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Irish War of Independence – essential facts

War of Independence Top

Background to the War
Michael Collins’ guerrilla tactics
Spiral of violence

The Irish War of Independence took place between 1919 and 1921. It was one of the most significant events in Irish history, and a major step towards it finally gaining status as an independent republic. Here are some of the essential facts of the War.

Irish War of Independence essential facts. Image copyright Ireland Calling

Following the executions of the Easter Rising leaders, the mood in Ireland was clearly in favour of independence from Britain. Sínn Féin won 70% of the total Irish seats in the 1918 General Election, but were still in the minority in Ulster, where the Unionists were the majority. Sínn Féin refused to take their seats in Westminster, and instead set up the Dáil in Dublin to govern Ireland from Ireland.

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The war was started when a group of IRA members in Tipperary ambushed and killed two unarmed members of the Royal Irish Constabulary. Dan Breen, who took part in the attack, later explained: “The only way to start a war was to kill someone, and we wanted to start a war.”

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Michael Collins adopted guerrilla tactics in the war against the wishes of his Sínn Féin colleagues Éamon de Valera and Arthur Griffiths. Collins ordered the IRA to target small groups of British troops in quick ambush attacks to prevent the British having time to respond.

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Black and TansThe British drafted in former World War I soldiers to help keep order in Ireland.

These were known as the Black and Tans because of their unmatching outfits of police and army uniforms.

The Black and Tans had a reputation of being drunken, brutal and indiscriminate in their acts of violence against the Irish.

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Collins developed a large network of spies and informers within the British forces to find out where and when they were vulnerable and target the IRA attacks accordingly. He also acquired a crew of ultra-assassins to execute high profile British officials and known British secret agents. This crew was known as the ‘squad’.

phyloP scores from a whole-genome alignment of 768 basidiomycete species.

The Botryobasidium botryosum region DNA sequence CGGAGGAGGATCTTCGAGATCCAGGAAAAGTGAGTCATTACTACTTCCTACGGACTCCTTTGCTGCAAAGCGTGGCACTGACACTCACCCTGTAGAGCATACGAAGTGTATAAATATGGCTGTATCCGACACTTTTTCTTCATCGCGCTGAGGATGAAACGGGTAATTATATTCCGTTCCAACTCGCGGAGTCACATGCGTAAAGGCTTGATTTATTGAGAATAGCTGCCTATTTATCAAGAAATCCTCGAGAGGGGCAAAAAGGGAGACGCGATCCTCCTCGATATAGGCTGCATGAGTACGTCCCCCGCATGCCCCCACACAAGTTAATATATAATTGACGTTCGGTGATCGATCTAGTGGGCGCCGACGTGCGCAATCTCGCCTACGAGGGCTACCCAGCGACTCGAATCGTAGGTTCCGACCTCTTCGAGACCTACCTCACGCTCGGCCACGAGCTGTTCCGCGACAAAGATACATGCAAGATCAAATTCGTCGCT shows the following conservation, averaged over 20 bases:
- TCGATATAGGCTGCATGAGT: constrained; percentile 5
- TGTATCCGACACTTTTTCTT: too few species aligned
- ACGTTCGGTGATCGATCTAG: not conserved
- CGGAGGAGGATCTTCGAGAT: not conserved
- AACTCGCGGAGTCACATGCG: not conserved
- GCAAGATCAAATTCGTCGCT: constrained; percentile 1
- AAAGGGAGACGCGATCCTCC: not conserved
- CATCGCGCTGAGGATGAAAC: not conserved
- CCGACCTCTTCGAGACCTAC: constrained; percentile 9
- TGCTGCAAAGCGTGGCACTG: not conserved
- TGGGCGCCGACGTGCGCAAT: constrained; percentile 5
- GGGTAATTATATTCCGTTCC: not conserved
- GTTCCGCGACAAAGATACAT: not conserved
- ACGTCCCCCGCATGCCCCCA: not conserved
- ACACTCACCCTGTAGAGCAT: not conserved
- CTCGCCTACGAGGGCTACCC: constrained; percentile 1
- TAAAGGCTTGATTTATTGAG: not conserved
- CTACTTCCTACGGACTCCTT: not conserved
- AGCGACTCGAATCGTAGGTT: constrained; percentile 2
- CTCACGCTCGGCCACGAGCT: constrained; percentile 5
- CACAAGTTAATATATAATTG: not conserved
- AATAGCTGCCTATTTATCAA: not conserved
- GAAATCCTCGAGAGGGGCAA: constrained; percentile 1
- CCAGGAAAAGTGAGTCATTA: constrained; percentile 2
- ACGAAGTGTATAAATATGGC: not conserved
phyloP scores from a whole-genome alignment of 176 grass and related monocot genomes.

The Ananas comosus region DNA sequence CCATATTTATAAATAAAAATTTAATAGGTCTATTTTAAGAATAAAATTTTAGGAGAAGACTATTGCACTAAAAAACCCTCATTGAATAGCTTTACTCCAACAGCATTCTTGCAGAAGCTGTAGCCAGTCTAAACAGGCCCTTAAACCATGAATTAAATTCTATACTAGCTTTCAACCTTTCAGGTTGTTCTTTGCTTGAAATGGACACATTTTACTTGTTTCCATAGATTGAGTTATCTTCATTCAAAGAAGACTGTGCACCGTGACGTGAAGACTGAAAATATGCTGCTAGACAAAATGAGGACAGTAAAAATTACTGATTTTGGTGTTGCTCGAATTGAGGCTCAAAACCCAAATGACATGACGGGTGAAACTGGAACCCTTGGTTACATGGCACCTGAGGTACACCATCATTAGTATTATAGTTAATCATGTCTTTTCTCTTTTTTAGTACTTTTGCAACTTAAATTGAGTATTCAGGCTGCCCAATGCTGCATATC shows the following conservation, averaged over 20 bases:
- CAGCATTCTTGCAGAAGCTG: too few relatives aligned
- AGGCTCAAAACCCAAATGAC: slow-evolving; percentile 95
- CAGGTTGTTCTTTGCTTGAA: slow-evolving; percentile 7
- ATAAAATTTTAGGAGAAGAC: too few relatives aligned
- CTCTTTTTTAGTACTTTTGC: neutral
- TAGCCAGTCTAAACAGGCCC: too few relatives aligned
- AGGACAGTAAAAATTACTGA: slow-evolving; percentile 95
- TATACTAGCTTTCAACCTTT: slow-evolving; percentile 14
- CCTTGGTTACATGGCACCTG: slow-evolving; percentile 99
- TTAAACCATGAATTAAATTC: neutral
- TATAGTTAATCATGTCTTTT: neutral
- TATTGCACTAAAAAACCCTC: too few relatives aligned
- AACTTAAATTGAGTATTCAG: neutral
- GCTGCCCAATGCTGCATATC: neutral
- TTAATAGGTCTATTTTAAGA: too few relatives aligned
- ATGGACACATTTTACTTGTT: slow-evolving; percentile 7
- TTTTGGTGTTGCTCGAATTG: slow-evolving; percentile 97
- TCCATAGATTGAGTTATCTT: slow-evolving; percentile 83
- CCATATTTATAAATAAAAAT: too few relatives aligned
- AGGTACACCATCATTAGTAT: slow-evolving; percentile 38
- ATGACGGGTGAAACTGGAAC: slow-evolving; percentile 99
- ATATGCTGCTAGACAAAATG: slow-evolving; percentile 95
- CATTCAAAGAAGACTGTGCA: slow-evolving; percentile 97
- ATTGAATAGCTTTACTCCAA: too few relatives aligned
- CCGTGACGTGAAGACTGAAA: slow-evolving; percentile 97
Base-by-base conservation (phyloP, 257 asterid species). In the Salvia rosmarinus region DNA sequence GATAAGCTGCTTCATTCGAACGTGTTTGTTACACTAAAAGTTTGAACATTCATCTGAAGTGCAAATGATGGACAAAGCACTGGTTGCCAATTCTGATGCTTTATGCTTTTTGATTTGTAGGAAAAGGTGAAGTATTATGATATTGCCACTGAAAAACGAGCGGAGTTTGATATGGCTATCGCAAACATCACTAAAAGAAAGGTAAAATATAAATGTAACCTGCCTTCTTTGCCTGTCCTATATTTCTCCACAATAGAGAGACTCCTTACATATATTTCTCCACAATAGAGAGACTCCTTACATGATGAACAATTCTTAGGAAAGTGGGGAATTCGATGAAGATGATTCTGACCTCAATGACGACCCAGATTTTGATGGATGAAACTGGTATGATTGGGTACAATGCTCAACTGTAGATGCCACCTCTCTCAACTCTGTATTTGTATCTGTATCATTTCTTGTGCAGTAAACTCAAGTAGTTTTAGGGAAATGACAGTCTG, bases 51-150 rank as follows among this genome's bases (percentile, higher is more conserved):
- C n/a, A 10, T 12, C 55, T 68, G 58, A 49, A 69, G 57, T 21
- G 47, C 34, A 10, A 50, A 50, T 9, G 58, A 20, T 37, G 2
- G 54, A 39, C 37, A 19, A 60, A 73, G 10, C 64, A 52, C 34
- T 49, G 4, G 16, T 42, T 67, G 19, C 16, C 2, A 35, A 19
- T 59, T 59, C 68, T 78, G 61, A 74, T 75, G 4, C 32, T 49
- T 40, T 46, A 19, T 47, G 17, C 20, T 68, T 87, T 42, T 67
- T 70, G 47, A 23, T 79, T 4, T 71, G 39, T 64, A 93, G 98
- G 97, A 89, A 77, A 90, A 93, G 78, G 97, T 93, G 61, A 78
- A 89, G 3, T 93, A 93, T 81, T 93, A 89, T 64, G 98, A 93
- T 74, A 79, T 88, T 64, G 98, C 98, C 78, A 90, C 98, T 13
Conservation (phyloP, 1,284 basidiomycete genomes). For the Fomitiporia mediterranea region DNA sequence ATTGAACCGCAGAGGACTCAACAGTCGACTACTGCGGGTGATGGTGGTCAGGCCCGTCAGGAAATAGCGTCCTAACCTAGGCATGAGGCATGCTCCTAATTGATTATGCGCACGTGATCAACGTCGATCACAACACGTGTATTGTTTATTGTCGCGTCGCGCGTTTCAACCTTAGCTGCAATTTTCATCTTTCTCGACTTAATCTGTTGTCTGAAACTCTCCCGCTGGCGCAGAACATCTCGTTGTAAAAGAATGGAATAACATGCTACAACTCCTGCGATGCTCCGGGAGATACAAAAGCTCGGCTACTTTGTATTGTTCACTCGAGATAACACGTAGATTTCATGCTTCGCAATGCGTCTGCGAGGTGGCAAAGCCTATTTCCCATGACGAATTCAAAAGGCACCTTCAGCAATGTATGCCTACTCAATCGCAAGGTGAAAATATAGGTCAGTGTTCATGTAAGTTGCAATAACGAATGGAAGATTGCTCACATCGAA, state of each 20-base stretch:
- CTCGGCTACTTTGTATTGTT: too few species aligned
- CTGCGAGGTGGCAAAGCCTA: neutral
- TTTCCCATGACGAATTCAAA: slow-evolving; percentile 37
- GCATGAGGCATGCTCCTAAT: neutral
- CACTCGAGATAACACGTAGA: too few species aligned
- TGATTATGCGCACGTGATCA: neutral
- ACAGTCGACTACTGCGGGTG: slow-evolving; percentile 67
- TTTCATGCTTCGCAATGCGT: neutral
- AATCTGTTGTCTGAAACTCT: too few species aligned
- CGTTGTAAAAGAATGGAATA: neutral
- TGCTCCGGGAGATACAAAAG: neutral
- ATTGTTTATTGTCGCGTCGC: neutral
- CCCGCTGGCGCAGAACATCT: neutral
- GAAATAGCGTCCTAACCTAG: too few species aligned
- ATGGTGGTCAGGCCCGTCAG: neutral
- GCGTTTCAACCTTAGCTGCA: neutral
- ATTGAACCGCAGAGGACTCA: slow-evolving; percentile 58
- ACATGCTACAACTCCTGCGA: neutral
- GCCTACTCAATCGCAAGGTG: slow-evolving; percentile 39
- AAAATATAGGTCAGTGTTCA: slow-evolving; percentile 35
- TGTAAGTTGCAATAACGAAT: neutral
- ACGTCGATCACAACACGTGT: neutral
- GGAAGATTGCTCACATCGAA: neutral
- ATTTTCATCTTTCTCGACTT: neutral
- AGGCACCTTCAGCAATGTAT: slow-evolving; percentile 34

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As they struggled to cope with the unexpected ambush attacks, the British recruited a team of former secret agents and spies to take down the IRA networks in Ireland.

Cairo Gang or the Igoe Gang

This group was known as the Cairo Gang because they regularly frequented the Cairo Café in Dublin. In comparison to the violent and brutal Black and Tans, members of the Cairo Gang were intelligent and cunning and a major threat to Collins’ regime within the IRA.

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Almost every successful attack or assassination carried out by the IRA was met with a retaliatory rampage from the Black and Tans. They often raided cities in revenge for the murder of a British official, shooting indiscriminately through windows, looting buildings and starting fires. They were even reported to have prevented firefighters putting out blazes by forcing them to retreat with gunfire.

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Bloody Sunday Irish Independent headlineThe most notable single event of the war was Bloody Sunday 21st November 1920. The day began with the IRA setting out to several addresses in Dublin to assassinate members of the Cairo Gang. They succeeded in killing fourteen of them and one member of the Black and Tans.

Later that day, the RIC and Black and Tans opened fire on a crowd at a Gaelic football match at Croke Park, killing 14 members of the public, including a woman and a child, and injuring dozens more.

In the evening, three imprisoned IRA members were tortured and killed at Dublin Castle after allegedly trying to escape. The day became known as Bloody Sunday.

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Following the events of Bloody Sunday, both sides went on the attack. More than 1,000 people were killed between January 1921 and July 1921, about 70% of deaths in the whole three-year conflict. Horrific atrocities were carried out by both sides during this period.

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By the summer of 1921 both sides wanted the war to end. Michael Collins was unsure how long the IRA could keep fighting against the might of the British Army. The British government were embarrassed by the conduct of their troops in Ireland, most notably the Black and Tans, and were worried that would damage their reputation around the world. An uneasy truce was called in July 1921.

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Michael Collins and Arthur Griffiths. Irish War of IndependenceMichael Collins travelled with Arthur Griffiths to negotiate the Anglo-Irish Treaty towards the end of 1921.

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Collins felt he lacked the political experience to negotiate effectively against the British Cabinet members, but Éamon de Valera insisted he go. Collins signed the Treaty, which granted Ireland independence but as a dominion of the British Empire.

This was unacceptable to many members of the IRA and a Civil War broke out.

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